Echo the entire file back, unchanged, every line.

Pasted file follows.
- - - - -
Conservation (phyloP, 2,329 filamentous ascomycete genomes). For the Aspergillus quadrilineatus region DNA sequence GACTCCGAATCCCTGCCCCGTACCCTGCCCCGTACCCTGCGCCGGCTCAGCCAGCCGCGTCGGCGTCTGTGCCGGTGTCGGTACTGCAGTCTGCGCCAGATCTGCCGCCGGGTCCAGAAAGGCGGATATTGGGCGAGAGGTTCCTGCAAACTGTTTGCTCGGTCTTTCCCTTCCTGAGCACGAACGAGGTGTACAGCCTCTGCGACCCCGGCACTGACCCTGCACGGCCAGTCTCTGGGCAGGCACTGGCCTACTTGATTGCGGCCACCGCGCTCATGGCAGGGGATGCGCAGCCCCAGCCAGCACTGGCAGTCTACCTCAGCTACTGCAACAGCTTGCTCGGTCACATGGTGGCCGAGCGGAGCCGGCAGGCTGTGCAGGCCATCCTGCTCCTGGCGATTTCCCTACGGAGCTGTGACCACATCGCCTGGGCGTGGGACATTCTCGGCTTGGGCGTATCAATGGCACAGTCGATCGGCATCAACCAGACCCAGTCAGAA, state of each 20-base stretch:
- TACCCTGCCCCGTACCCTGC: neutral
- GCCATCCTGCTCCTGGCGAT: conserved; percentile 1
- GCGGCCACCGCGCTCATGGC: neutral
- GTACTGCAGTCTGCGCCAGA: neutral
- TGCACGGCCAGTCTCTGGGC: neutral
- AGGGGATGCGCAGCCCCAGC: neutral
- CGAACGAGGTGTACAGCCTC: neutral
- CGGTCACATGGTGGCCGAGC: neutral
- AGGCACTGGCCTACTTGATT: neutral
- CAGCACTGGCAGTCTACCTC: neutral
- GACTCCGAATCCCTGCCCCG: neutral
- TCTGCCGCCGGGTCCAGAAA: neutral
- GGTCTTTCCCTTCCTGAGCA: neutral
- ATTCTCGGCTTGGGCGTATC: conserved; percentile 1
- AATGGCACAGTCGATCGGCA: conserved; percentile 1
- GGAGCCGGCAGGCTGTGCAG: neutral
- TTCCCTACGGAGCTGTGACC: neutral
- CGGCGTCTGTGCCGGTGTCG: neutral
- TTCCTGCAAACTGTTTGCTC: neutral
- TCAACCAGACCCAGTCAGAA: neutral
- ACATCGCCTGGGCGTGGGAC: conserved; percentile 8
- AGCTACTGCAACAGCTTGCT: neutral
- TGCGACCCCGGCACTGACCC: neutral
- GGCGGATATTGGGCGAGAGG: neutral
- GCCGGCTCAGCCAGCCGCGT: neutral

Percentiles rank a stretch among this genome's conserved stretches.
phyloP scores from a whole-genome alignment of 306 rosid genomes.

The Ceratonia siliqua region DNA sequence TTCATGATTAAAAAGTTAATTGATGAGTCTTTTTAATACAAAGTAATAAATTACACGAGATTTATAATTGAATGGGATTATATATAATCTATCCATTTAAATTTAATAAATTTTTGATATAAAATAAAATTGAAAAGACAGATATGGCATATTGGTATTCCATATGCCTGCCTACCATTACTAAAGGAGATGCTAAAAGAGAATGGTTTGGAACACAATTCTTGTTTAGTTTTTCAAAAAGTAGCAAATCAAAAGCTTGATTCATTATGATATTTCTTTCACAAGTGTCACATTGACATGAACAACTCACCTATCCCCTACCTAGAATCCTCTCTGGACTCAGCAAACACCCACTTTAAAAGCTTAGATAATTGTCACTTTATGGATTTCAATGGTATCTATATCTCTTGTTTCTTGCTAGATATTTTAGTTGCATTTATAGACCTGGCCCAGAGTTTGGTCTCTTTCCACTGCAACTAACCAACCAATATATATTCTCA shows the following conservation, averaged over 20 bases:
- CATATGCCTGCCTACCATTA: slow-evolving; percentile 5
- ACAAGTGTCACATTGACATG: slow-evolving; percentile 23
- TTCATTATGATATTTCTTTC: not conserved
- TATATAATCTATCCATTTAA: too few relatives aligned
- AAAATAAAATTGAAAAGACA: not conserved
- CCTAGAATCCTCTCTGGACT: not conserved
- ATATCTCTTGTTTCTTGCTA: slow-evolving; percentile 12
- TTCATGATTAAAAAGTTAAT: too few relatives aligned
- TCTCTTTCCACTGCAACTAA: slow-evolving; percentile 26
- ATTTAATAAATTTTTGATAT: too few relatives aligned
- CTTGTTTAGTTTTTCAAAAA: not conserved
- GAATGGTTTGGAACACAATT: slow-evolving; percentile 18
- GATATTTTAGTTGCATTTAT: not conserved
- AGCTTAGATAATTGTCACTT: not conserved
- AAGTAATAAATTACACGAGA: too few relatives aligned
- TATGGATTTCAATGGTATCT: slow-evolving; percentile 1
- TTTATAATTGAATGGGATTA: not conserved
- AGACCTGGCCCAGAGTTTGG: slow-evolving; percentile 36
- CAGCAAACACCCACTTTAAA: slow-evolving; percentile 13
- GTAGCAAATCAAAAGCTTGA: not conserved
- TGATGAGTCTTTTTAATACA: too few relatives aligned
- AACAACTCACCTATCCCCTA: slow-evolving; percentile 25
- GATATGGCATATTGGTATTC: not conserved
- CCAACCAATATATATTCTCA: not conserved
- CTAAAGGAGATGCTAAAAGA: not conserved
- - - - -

Conservation (phyloP, 2,329 filamentous ascomycete genomes). For the Aspergillus quadrilineatus region DNA sequence GACTCCGAATCCCTGCCCCGTACCCTGCCCCGTACCCTGCGCCGGCTCAGCCAGCCGCGTCGGCGTCTGTGCCGGTGTCGGTACTGCAGTCTGCGCCAGATCTGCCGCCGGGTCCAGAAAGGCGGATATTGGGCGAGAGGTTCCTGCAAACTGTTTGCTCGGTCTTTCCCTTCCTGAGCACGAACGAGGTGTACAGCCTCTGCGACCCCGGCACTGACCCTGCACGGCCAGTCTCTGGGCAGGCACTGGCCTACTTGATTGCGGCCACCGCGCTCATGGCAGGGGATGCGCAGCCCCAGCCAGCACTGGCAGTCTACCTCAGCTACTGCAACAGCTTGCTCGGTCACATGGTGGCCGAGCGGAGCCGGCAGGCTGTGCAGGCCATCCTGCTCCTGGCGATTTCCCTACGGAGCTGTGACCACATCGCCTGGGCGTGGGACATTCTCGGCTTGGGCGTATCAATGGCACAGTCGATCGGCATCAACCAGACCCAGTCAGAA, state of each 20-base stretch:
- TACCCTGCCCCGTACCCTGC: neutral
- GCCATCCTGCTCCTGGCGAT: conserved; percentile 1
- GCGGCCACCGCGCTCATGGC: neutral
- GTACTGCAGTCTGCGCCAGA: neutral
- TGCACGGCCAGTCTCTGGGC: neutral
- AGGGGATGCGCAGCCCCAGC: neutral
- CGAACGAGGTGTACAGCCTC: neutral
- CGGTCACATGGTGGCCGAGC: neutral
- AGGCACTGGCCTACTTGATT: neutral
- CAGCACTGGCAGTCTACCTC: neutral
- GACTCCGAATCCCTGCCCCG: neutral
- TCTGCCGCCGGGTCCAGAAA: neutral
- GGTCTTTCCCTTCCTGAGCA: neutral
- ATTCTCGGCTTGGGCGTATC: conserved; percentile 1
- AATGGCACAGTCGATCGGCA: conserved; percentile 1
- GGAGCCGGCAGGCTGTGCAG: neutral
- TTCCCTACGGAGCTGTGACC: neutral
- CGGCGTCTGTGCCGGTGTCG: neutral
- TTCCTGCAAACTGTTTGCTC: neutral
- TCAACCAGACCCAGTCAGAA: neutral
- ACATCGCCTGGGCGTGGGAC: conserved; percentile 8
- AGCTACTGCAACAGCTTGCT: neutral
- TGCGACCCCGGCACTGACCC: neutral
- GGCGGATATTGGGCGAGAGG: neutral
- GCCGGCTCAGCCAGCCGCGT: neutral

Percentiles rank a stretch among this genome's conserved stretches.
phyloP scores from a whole-genome alignment of 306 rosid genomes.

The Ceratonia siliqua region DNA sequence TTCATGATTAAAAAGTTAATTGATGAGTCTTTTTAATACAAAGTAATAAATTACACGAGATTTATAATTGAATGGGATTATATATAATCTATCCATTTAAATTTAATAAATTTTTGATATAAAATAAAATTGAAAAGACAGATATGGCATATTGGTATTCCATATGCCTGCCTACCATTACTAAAGGAGATGCTAAAAGAGAATGGTTTGGAACACAATTCTTGTTTAGTTTTTCAAAAAGTAGCAAATCAAAAGCTTGATTCATTATGATATTTCTTTCACAAGTGTCACATTGACATGAACAACTCACCTATCCCCTACCTAGAATCCTCTCTGGACTCAGCAAACACCCACTTTAAAAGCTTAGATAATTGTCACTTTATGGATTTCAATGGTATCTATATCTCTTGTTTCTTGCTAGATATTTTAGTTGCATTTATAGACCTGGCCCAGAGTTTGGTCTCTTTCCACTGCAACTAACCAACCAATATATATTCTCA shows the following conservation, averaged over 20 bases:
- CATATGCCTGCCTACCATTA: slow-evolving; percentile 5
- ACAAGTGTCACATTGACATG: slow-evolving; percentile 23
- TTCATTATGATATTTCTTTC: not conserved
- TATATAATCTATCCATTTAA: too few relatives aligned
- AAAATAAAATTGAAAAGACA: not conserved
- CCTAGAATCCTCTCTGGACT: not conserved
- ATATCTCTTGTTTCTTGCTA: slow-evolving; percentile 12
- TTCATGATTAAAAAGTTAAT: too few relatives aligned
- TCTCTTTCCACTGCAACTAA: slow-evolving; percentile 26
- ATTTAATAAATTTTTGATAT: too few relatives aligned
- CTTGTTTAGTTTTTCAAAAA: not conserved
- GAATGGTTTGGAACACAATT: slow-evolving; percentile 18
- GATATTTTAGTTGCATTTAT: not conserved
- AGCTTAGATAATTGTCACTT: not conserved
- AAGTAATAAATTACACGAGA: too few relatives aligned
- TATGGATTTCAATGGTATCT: slow-evolving; percentile 1
- TTTATAATTGAATGGGATTA: not conserved
- AGACCTGGCCCAGAGTTTGG: slow-evolving; percentile 36
- CAGCAAACACCCACTTTAAA: slow-evolving; percentile 13
- GTAGCAAATCAAAAGCTTGA: not conserved
- TGATGAGTCTTTTTAATACA: too few relatives aligned
- AACAACTCACCTATCCCCTA: slow-evolving; percentile 25
- GATATGGCATATTGGTATTC: not conserved
- CCAACCAATATATATTCTCA: not conserved
- CTAAAGGAGATGCTAAAAGA: not conserved